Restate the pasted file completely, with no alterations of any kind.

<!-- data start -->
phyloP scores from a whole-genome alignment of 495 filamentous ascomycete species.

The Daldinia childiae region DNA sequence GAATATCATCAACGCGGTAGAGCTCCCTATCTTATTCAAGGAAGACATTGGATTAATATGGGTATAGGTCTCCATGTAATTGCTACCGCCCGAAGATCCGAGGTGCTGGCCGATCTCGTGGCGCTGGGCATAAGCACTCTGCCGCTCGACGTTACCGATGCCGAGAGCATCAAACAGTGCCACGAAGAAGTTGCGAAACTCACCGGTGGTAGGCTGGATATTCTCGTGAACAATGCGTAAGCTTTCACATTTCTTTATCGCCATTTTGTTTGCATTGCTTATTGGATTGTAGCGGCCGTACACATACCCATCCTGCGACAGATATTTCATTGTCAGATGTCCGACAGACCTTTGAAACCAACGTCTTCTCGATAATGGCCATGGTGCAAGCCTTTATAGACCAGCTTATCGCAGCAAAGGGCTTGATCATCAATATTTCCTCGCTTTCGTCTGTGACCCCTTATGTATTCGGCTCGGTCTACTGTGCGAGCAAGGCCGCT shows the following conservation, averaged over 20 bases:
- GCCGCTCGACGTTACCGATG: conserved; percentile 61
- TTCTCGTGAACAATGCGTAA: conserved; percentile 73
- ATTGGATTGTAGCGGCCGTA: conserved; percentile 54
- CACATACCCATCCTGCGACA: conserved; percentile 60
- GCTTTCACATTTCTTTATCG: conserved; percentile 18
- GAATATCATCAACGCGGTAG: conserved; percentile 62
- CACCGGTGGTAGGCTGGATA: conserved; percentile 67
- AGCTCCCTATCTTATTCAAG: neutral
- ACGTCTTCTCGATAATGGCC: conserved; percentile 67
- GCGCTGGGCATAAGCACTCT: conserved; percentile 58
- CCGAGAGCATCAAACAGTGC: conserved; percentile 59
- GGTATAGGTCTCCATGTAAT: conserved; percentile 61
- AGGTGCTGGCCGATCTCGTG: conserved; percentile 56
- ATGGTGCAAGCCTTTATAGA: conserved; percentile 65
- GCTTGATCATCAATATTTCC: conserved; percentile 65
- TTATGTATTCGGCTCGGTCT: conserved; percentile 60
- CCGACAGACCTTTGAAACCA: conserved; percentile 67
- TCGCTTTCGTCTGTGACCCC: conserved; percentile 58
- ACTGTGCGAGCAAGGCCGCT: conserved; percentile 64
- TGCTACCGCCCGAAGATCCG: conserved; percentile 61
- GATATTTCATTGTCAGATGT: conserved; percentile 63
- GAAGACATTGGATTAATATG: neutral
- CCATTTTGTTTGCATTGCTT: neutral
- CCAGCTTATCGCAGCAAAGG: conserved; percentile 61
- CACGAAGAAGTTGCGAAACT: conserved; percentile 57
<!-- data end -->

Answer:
phyloP scores from a whole-genome alignment of 495 filamentous ascomycete species.

The Daldinia childiae region DNA sequence GAATATCATCAACGCGGTAGAGCTCCCTATCTTATTCAAGGAAGACATTGGATTAATATGGGTATAGGTCTCCATGTAATTGCTACCGCCCGAAGATCCGAGGTGCTGGCCGATCTCGTGGCGCTGGGCATAAGCACTCTGCCGCTCGACGTTACCGATGCCGAGAGCATCAAACAGTGCCACGAAGAAGTTGCGAAACTCACCGGTGGTAGGCTGGATATTCTCGTGAACAATGCGTAAGCTTTCACATTTCTTTATCGCCATTTTGTTTGCATTGCTTATTGGATTGTAGCGGCCGTACACATACCCATCCTGCGACAGATATTTCATTGTCAGATGTCCGACAGACCTTTGAAACCAACGTCTTCTCGATAATGGCCATGGTGCAAGCCTTTATAGACCAGCTTATCGCAGCAAAGGGCTTGATCATCAATATTTCCTCGCTTTCGTCTGTGACCCCTTATGTATTCGGCTCGGTCTACTGTGCGAGCAAGGCCGCT shows the following conservation, averaged over 20 bases:
- GCCGCTCGACGTTACCGATG: conserved; percentile 61
- TTCTCGTGAACAATGCGTAA: conserved; percentile 73
- ATTGGATTGTAGCGGCCGTA: conserved; percentile 54
- CACATACCCATCCTGCGACA: conserved; percentile 60
- GCTTTCACATTTCTTTATCG: conserved; percentile 18
- GAATATCATCAACGCGGTAG: conserved; percentile 62
- CACCGGTGGTAGGCTGGATA: conserved; percentile 67
- AGCTCCCTATCTTATTCAAG: neutral
- ACGTCTTCTCGATAATGGCC: conserved; percentile 67
- GCGCTGGGCATAAGCACTCT: conserved; percentile 58
- CCGAGAGCATCAAACAGTGC: conserved; percentile 59
- GGTATAGGTCTCCATGTAAT: conserved; percentile 61
- AGGTGCTGGCCGATCTCGTG: conserved; percentile 56
- ATGGTGCAAGCCTTTATAGA: conserved; percentile 65
- GCTTGATCATCAATATTTCC: conserved; percentile 65
- TTATGTATTCGGCTCGGTCT: conserved; percentile 60
- CCGACAGACCTTTGAAACCA: conserved; percentile 67
- TCGCTTTCGTCTGTGACCCC: conserved; percentile 58
- ACTGTGCGAGCAAGGCCGCT: conserved; percentile 64
- TGCTACCGCCCGAAGATCCG: conserved; percentile 61
- GATATTTCATTGTCAGATGT: conserved; percentile 63
- GAAGACATTGGATTAATATG: neutral
- CCATTTTGTTTGCATTGCTT: neutral
- CCAGCTTATCGCAGCAAAGG: conserved; percentile 61
- CACGAAGAAGTTGCGAAACT: conserved; percentile 57